LONDON (ICIS)--A practical transition strategy for the different packaging applications that can be implemented rapidly and at scale was how one retailing executive described the plastics action plan launched by the Ellen MacArthur Foundation at the Davos meeting this year.
The report produced for the 2017 Davos meeting laid out an action plan to help drive the significant momentum that has gathered behind the campaign.
Photos circulating on Monday of a beach on Henderson Island in the Pacific Ocean provided yet more evidence of the detrimental impact that packaging and other plastics waste is having on the environment globally.
Nowhere, apparently, is removed from the impact of plastics trash which is not simply unsightly but a danger to marine and other forms of life. HuffPost (formerly The Huffington Post) reported that the uninhabited UNESCO World Heritage Site has “the highest density of anthropogenic debris recorded anywhere in the world, with plastic accounting for 99.8% of the pollution”.
“In 2016, the Ellen MacArthur Foundation provided for the first time what had long been lacking – a comprehensive, truly global perspective on plastics innovation needs at a societal level, and on the business opportunity for industry.
“Now, the 2017 report nicely advances the thinking, with specific, actionable priorities that strike the right balance between 'evolutionary' and ‘revolutionary' – respecting current materials in the market, while simultaneously creating space for significant new materials innovation,” said NatureWorks CEO Marc Verbruggen.
It is this evolution and revolution of, and in, plastics packaging that will change the way products are made and markets operate. “The future of plastics will depend on effective after-use, leakage reduction and decoupling from fossil feedstocks,” consultants Nexant said at the ICIS World Polyolefins conference in Berlin earlier this month.
Great change in the way plastics are used, consumed and recycled might be expected. These will shift polymer growth rates and introduce even more inter-polymer competition.
Creating a virtuous circle out of what, until now, has largely been a chain of production from feedstock to consumer will not be easy. But it is the innovation aspect that has fired the imagination of producers, processors and corporate consumers of plastics packaging.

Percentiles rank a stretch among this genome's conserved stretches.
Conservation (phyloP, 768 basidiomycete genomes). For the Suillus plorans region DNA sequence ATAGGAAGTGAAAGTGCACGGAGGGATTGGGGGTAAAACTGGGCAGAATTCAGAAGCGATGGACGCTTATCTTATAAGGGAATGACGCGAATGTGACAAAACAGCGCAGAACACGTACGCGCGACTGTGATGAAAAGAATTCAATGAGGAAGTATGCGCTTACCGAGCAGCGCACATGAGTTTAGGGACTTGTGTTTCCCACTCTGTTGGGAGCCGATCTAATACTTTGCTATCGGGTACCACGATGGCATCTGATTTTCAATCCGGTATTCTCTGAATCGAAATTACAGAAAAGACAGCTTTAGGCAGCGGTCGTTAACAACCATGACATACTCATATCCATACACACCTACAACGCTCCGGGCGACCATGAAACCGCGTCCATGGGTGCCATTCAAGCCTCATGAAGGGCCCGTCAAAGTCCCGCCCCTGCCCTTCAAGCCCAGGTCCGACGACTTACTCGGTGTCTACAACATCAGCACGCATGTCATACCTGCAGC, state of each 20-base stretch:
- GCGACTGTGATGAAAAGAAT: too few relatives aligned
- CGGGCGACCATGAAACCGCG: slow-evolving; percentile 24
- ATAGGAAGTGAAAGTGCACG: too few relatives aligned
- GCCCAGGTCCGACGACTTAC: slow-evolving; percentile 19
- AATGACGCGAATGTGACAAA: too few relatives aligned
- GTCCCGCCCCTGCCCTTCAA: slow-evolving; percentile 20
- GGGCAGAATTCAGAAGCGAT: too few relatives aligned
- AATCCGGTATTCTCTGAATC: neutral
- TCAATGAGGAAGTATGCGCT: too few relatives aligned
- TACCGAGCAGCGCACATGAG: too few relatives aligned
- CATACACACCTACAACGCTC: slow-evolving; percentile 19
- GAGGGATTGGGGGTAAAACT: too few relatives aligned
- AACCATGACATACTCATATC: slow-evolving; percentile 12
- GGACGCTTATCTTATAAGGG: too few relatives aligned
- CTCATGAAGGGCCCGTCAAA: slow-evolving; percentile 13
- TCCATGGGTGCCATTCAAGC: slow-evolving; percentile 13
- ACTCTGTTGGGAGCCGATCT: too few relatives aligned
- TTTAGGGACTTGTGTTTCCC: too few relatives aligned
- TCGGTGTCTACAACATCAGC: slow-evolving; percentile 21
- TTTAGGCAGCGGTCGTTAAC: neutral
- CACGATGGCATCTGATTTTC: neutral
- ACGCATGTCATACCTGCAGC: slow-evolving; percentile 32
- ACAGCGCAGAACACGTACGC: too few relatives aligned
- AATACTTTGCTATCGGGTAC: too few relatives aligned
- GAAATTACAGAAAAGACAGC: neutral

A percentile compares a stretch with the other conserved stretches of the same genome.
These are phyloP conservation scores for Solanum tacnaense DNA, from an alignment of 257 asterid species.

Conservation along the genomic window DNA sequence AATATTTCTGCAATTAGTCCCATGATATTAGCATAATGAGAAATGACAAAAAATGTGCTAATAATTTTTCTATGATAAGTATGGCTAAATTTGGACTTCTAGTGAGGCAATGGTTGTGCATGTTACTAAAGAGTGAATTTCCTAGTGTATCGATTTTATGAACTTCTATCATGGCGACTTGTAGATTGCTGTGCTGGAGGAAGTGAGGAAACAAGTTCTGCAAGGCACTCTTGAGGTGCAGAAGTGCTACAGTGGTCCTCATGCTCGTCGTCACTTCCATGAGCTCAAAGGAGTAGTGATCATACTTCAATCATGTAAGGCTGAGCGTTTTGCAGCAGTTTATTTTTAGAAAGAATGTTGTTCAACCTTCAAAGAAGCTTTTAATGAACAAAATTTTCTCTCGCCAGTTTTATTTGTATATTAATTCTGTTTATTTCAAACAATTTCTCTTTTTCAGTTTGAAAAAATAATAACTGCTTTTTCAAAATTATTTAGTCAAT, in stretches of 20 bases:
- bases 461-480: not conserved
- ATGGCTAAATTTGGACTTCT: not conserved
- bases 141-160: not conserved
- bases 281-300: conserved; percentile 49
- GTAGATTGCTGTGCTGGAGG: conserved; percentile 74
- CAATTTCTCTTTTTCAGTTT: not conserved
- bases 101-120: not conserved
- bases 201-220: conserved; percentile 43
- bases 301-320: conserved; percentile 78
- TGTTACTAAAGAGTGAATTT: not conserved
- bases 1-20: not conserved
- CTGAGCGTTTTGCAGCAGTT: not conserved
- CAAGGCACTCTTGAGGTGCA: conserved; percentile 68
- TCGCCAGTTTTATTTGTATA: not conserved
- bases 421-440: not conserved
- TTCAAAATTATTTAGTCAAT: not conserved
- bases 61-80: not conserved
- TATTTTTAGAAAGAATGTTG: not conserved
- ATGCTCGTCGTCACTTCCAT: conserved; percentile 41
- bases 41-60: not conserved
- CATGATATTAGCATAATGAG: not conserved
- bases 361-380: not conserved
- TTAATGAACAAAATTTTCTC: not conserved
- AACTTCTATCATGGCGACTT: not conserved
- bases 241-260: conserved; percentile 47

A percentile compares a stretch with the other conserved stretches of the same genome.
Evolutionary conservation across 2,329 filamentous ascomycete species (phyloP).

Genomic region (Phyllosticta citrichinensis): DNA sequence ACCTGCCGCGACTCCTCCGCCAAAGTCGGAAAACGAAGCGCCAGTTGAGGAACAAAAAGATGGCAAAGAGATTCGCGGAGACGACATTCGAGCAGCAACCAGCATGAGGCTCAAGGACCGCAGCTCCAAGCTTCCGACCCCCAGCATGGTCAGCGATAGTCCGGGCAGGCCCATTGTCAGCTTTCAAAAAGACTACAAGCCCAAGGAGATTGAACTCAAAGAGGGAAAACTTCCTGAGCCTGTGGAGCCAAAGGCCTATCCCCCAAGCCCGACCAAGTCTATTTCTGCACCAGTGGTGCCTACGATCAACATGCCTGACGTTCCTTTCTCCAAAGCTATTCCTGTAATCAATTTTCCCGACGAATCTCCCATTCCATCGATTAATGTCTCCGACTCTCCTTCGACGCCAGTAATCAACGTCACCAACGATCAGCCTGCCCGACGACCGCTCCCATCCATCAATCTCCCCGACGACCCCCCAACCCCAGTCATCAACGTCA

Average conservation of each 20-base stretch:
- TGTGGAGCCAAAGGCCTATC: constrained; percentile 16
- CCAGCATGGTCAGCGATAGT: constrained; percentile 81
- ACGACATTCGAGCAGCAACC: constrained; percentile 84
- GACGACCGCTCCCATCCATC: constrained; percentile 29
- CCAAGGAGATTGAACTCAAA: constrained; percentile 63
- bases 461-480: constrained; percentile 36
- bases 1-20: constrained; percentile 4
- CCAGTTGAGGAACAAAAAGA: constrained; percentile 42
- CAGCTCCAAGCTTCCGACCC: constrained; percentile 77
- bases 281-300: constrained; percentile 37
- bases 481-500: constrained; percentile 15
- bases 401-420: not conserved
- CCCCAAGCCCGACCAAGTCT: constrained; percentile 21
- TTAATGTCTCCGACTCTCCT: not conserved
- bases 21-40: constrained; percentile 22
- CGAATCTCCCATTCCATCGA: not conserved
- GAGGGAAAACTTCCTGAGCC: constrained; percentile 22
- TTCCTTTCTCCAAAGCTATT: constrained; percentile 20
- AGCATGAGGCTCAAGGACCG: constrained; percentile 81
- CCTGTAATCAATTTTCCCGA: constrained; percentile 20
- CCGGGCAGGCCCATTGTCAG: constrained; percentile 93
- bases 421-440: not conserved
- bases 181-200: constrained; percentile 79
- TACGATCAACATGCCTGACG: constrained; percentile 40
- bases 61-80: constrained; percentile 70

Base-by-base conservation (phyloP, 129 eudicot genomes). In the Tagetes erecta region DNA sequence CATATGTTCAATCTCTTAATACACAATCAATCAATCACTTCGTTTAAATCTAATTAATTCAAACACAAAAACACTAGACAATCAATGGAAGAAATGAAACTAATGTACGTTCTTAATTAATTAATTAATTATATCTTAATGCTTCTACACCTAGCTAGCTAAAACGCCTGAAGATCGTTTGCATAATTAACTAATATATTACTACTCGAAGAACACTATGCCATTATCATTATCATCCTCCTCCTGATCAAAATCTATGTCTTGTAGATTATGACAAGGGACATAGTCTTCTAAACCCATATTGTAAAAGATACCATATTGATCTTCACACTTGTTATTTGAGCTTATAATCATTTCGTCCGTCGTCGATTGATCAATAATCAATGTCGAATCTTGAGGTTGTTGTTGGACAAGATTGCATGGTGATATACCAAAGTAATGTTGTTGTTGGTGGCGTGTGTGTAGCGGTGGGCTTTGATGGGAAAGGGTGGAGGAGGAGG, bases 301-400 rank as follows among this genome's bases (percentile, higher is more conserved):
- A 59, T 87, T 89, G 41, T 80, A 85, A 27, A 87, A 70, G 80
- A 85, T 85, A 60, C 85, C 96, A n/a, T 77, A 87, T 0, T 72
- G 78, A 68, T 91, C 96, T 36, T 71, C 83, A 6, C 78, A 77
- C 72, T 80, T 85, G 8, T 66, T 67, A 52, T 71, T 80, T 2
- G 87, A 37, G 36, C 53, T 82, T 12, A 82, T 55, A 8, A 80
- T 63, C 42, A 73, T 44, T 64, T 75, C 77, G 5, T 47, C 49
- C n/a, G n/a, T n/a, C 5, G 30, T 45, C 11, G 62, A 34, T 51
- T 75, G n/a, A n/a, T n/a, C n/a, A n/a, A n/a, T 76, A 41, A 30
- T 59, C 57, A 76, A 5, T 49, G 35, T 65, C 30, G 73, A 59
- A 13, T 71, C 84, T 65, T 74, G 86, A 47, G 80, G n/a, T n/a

A more circular plastics packaging economy can be achieved in a variety of ways, the Ellen MacArthur Foundation has shown and the transition requires a great deal of innovation. Currently, only 14% of plastics are collected for recycling, one-third ends up in the environment and 40% goes to landfill. This is an outrageous waste of materials and energy and an outrageous impact on the environment.
About 30% of the global plastics market by weight (and 50% by the number of items) needs fundamental re-design and innovation, the Foundation’s Sander Defruyt, said at an earlier ICIS polymers conference. About 20%of the total volume can be re-used while recycling needs to improve for the remainder.
“The majority of the transition [to a circular plastics economy] will come from businesses and industry but potentially from governments,” Defruyt said. “The consumer himself is an important player in the system…but he cannot throw his plastic in the right bin if the right bin is not there.”
The Foundation says that, this year, it plans to build dialogue and take the next steps towards a 'global plastics protocol'. It is gathering further evidence on the socio-economic aspects of plastics in the seas, looking at packaging design, engaging stakeholders and launching innovation challenges.
“Through these actions, the New Plastics Economy initiative aims to set direction, inspire innovation and build momentum towards the vision of a plastics system that works, moving the plastics industry into a positive spiral of value capture, stronger economics and better environmental outcomes,” it adds.
The Foundation’s ideas have captured the attention of more than 40 companies and institutions linked in the plastics packaging chain.
BASF this month said it had become part of the Foundation’s New Plastics Economy and circular economy initiatives and would work closely with participants to help enable the transition to a circular economy for plastics “while ensuring that benefits such as food protection are upheld”.
Plastics packaging, of course, holds the key to better nutrition, a more secure water supply and a better standard of living for billions.
“The transition from a linear to a more circular economy can bring significant changes in business models and provide additional value across industries and to society,” BASF said. “The aim is to develop an attractive and viable alternative to today’s linear ‘take, make, dispose’ model. The chemical industry plays a pivotal role in this transition due to its innovation power.”
This is much more than better waste management.
“A smart circular economy concept has to be integrated within product development, production processes, use and re-use systems right from the beginning,” Said BASF’s vice president for sustainability strategy, Dirk Voeste.